There is a decent amount of documentation out there that details all of the tunable parameters on the Mac OSX IP stack. However, most of these documents either provide basic suggestions without much background on a particular setting or they discuss some of the implications of changing certain parameters but don’t give you very solid guidance or recommendations on the best configuration in a particular scenario. Many of the parameters are dependent upon others. So, the configuration should be addressed with that in mind. This document applies to OSX 10.5 Leopard, 10.6 Snow Leopard, 10.7 Lion, and 10.8 Mountain Lion. Updates for 10.9 Mavericks are mostly minor. Here is a link to my latest post on performance tuning the network stack on OSX Mavericks 10.9.
The closest thing I have found to a full discussion and tutorial on the topic can be found here. Unfortunately, that link is now offline. For now, you can at least find it in the Wayback Machine archive here. Thank you to martineau(at)linxure.net for pointing this out.
The above document was a great reference to bookmark, but I thought I would also include my own thoughts on this topic to shed some additional light on the subject.
LAST UPDATED – 5/16/14
This post has generated a fair amount of feedback, due to issues encountered. I have attempted to provide an update to address certain strange connectivity behaviors. I believe that most issues were caused by the aggressive TCP keepalive timers. I have not been able to recreate any of the strange side effects, yet, with these updates. So far, so good. After over a year of using these settings on 10.6 Snow Leopard and the past year plus on 10.8 Mountain Lion, I can report that all local applications and systems are running well. I definitely notice more zip in webpage display inside Chrome and I am able to sustain higher throughputs on various speed tests compared to before. I have looked at the settings on OSX Mavericks 10.9 and there are a few tweaks to the buffer settings based on physical hardware capacity but nothing earth shattering. I will update my notes soon.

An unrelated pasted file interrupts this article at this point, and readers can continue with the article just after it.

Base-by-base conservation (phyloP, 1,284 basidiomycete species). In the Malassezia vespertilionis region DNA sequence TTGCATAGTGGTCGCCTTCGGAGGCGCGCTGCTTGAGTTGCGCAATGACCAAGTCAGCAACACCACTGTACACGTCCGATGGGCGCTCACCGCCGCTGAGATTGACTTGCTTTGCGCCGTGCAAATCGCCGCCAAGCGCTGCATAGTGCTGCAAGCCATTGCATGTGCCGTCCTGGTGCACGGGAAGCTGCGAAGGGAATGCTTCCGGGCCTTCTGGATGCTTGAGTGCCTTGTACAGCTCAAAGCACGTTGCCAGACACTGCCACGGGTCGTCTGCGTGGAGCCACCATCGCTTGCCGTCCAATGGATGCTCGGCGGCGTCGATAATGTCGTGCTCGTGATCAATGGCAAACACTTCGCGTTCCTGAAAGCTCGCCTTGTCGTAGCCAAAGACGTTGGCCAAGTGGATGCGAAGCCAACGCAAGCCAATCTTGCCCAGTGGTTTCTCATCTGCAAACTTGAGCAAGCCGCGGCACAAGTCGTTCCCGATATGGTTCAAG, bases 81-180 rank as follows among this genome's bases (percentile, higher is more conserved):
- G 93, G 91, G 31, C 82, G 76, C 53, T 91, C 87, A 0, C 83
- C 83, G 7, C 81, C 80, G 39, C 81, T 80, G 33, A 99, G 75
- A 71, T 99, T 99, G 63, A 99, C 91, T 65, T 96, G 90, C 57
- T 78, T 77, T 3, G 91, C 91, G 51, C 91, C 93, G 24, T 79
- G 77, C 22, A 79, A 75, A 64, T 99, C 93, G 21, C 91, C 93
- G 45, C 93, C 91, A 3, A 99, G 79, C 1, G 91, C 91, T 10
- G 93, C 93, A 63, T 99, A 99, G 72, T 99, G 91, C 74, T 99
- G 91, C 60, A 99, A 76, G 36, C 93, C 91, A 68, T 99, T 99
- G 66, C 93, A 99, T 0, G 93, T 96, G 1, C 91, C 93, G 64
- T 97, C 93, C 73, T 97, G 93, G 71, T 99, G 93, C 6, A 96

For reference, here are the custom settings I have added to my own sysctl.conf file:
The easiest way to edit this file is to open a Terminal window and execute ‘sudo nano /etc/sysctl.conf’. The sudo command allows you to elevate your rights to admin. You will be prompted to enter your password if you have admin rights. nano is the name of the command line text editor program. The above entries just get added to this file one line at a time.
You can also update your running settings without rebooting by using the ‘sudo sysctl -w’ command. Just append each of the above settings one at a time after this command. kern.ipc.maxsockets and kern.ipc.nmbclusters can only be modified from the sysctl.conf file upon reboot.
Following you will find my explanations about each of the parameters I have customized or included in my sysctl.conf file: